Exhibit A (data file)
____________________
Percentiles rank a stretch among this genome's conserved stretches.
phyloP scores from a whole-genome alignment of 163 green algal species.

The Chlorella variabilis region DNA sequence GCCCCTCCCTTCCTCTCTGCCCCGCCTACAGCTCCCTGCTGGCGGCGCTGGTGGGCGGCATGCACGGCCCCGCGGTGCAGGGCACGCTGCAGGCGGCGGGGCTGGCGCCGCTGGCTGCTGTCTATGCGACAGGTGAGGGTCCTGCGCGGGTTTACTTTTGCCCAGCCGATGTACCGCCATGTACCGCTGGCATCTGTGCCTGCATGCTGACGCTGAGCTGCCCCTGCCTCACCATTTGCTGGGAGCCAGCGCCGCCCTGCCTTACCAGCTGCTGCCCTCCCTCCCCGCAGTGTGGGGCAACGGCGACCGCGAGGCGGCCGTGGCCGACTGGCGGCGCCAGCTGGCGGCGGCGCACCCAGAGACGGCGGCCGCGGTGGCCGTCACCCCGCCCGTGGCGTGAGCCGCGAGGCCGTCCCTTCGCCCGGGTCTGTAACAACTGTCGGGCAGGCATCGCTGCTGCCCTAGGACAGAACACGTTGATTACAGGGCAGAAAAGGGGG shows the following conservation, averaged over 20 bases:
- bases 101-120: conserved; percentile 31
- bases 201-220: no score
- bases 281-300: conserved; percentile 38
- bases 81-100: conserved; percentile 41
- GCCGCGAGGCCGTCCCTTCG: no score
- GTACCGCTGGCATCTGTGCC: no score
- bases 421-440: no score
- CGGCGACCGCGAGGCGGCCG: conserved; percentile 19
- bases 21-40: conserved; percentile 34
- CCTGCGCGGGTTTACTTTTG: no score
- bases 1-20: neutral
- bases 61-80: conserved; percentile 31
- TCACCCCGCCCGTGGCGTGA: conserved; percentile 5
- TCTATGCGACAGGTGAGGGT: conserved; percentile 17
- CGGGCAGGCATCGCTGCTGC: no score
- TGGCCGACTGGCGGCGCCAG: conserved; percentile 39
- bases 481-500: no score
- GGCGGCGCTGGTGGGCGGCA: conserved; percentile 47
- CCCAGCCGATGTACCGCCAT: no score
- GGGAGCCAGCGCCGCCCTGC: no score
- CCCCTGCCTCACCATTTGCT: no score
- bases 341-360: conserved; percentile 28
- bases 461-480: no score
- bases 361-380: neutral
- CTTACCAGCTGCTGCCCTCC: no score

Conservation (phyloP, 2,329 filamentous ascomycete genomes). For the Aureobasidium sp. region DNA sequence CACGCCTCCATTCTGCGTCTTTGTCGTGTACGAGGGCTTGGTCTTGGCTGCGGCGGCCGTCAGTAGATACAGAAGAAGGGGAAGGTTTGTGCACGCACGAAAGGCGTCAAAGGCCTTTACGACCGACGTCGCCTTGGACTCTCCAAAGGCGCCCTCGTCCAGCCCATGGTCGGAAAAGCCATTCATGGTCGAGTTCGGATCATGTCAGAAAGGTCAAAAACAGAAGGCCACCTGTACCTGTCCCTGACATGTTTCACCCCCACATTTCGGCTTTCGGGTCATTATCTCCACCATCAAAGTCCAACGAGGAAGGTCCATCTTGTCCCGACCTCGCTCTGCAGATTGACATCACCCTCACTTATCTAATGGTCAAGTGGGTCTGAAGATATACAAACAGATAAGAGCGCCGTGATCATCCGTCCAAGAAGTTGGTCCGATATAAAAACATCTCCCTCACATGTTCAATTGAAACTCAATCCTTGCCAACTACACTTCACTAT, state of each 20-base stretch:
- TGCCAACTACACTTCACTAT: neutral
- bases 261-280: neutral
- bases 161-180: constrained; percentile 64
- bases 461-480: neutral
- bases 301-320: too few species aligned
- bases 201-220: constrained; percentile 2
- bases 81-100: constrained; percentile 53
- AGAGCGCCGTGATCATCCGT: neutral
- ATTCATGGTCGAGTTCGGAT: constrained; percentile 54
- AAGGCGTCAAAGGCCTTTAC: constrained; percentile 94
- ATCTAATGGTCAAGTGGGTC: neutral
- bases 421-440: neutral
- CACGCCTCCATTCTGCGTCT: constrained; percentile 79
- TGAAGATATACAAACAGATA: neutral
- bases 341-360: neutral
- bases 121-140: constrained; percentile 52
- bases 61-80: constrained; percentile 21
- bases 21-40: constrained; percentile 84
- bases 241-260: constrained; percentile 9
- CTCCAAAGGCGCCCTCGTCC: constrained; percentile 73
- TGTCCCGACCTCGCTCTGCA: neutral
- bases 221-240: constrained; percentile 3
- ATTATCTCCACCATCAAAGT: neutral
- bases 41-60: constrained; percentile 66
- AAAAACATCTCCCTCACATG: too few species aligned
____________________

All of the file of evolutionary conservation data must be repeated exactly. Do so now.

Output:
Percentiles rank a stretch among this genome's conserved stretches.
phyloP scores from a whole-genome alignment of 163 green algal species.

The Chlorella variabilis region DNA sequence GCCCCTCCCTTCCTCTCTGCCCCGCCTACAGCTCCCTGCTGGCGGCGCTGGTGGGCGGCATGCACGGCCCCGCGGTGCAGGGCACGCTGCAGGCGGCGGGGCTGGCGCCGCTGGCTGCTGTCTATGCGACAGGTGAGGGTCCTGCGCGGGTTTACTTTTGCCCAGCCGATGTACCGCCATGTACCGCTGGCATCTGTGCCTGCATGCTGACGCTGAGCTGCCCCTGCCTCACCATTTGCTGGGAGCCAGCGCCGCCCTGCCTTACCAGCTGCTGCCCTCCCTCCCCGCAGTGTGGGGCAACGGCGACCGCGAGGCGGCCGTGGCCGACTGGCGGCGCCAGCTGGCGGCGGCGCACCCAGAGACGGCGGCCGCGGTGGCCGTCACCCCGCCCGTGGCGTGAGCCGCGAGGCCGTCCCTTCGCCCGGGTCTGTAACAACTGTCGGGCAGGCATCGCTGCTGCCCTAGGACAGAACACGTTGATTACAGGGCAGAAAAGGGGG shows the following conservation, averaged over 20 bases:
- bases 101-120: conserved; percentile 31
- bases 201-220: no score
- bases 281-300: conserved; percentile 38
- bases 81-100: conserved; percentile 41
- GCCGCGAGGCCGTCCCTTCG: no score
- GTACCGCTGGCATCTGTGCC: no score
- bases 421-440: no score
- CGGCGACCGCGAGGCGGCCG: conserved; percentile 19
- bases 21-40: conserved; percentile 34
- CCTGCGCGGGTTTACTTTTG: no score
- bases 1-20: neutral
- bases 61-80: conserved; percentile 31
- TCACCCCGCCCGTGGCGTGA: conserved; percentile 5
- TCTATGCGACAGGTGAGGGT: conserved; percentile 17
- CGGGCAGGCATCGCTGCTGC: no score
- TGGCCGACTGGCGGCGCCAG: conserved; percentile 39
- bases 481-500: no score
- GGCGGCGCTGGTGGGCGGCA: conserved; percentile 47
- CCCAGCCGATGTACCGCCAT: no score
- GGGAGCCAGCGCCGCCCTGC: no score
- CCCCTGCCTCACCATTTGCT: no score
- bases 341-360: conserved; percentile 28
- bases 461-480: no score
- bases 361-380: neutral
- CTTACCAGCTGCTGCCCTCC: no score

Conservation (phyloP, 2,329 filamentous ascomycete genomes). For the Aureobasidium sp. region DNA sequence CACGCCTCCATTCTGCGTCTTTGTCGTGTACGAGGGCTTGGTCTTGGCTGCGGCGGCCGTCAGTAGATACAGAAGAAGGGGAAGGTTTGTGCACGCACGAAAGGCGTCAAAGGCCTTTACGACCGACGTCGCCTTGGACTCTCCAAAGGCGCCCTCGTCCAGCCCATGGTCGGAAAAGCCATTCATGGTCGAGTTCGGATCATGTCAGAAAGGTCAAAAACAGAAGGCCACCTGTACCTGTCCCTGACATGTTTCACCCCCACATTTCGGCTTTCGGGTCATTATCTCCACCATCAAAGTCCAACGAGGAAGGTCCATCTTGTCCCGACCTCGCTCTGCAGATTGACATCACCCTCACTTATCTAATGGTCAAGTGGGTCTGAAGATATACAAACAGATAAGAGCGCCGTGATCATCCGTCCAAGAAGTTGGTCCGATATAAAAACATCTCCCTCACATGTTCAATTGAAACTCAATCCTTGCCAACTACACTTCACTAT, state of each 20-base stretch:
- TGCCAACTACACTTCACTAT: neutral
- bases 261-280: neutral
- bases 161-180: constrained; percentile 64
- bases 461-480: neutral
- bases 301-320: too few species aligned
- bases 201-220: constrained; percentile 2
- bases 81-100: constrained; percentile 53
- AGAGCGCCGTGATCATCCGT: neutral
- ATTCATGGTCGAGTTCGGAT: constrained; percentile 54
- AAGGCGTCAAAGGCCTTTAC: constrained; percentile 94
- ATCTAATGGTCAAGTGGGTC: neutral
- bases 421-440: neutral
- CACGCCTCCATTCTGCGTCT: constrained; percentile 79
- TGAAGATATACAAACAGATA: neutral
- bases 341-360: neutral
- bases 121-140: constrained; percentile 52
- bases 61-80: constrained; percentile 21
- bases 21-40: constrained; percentile 84
- bases 241-260: constrained; percentile 9
- CTCCAAAGGCGCCCTCGTCC: constrained; percentile 73
- TGTCCCGACCTCGCTCTGCA: neutral
- bases 221-240: constrained; percentile 3
- ATTATCTCCACCATCAAAGT: neutral
- bases 41-60: constrained; percentile 66
- AAAAACATCTCCCTCACATG: too few species aligned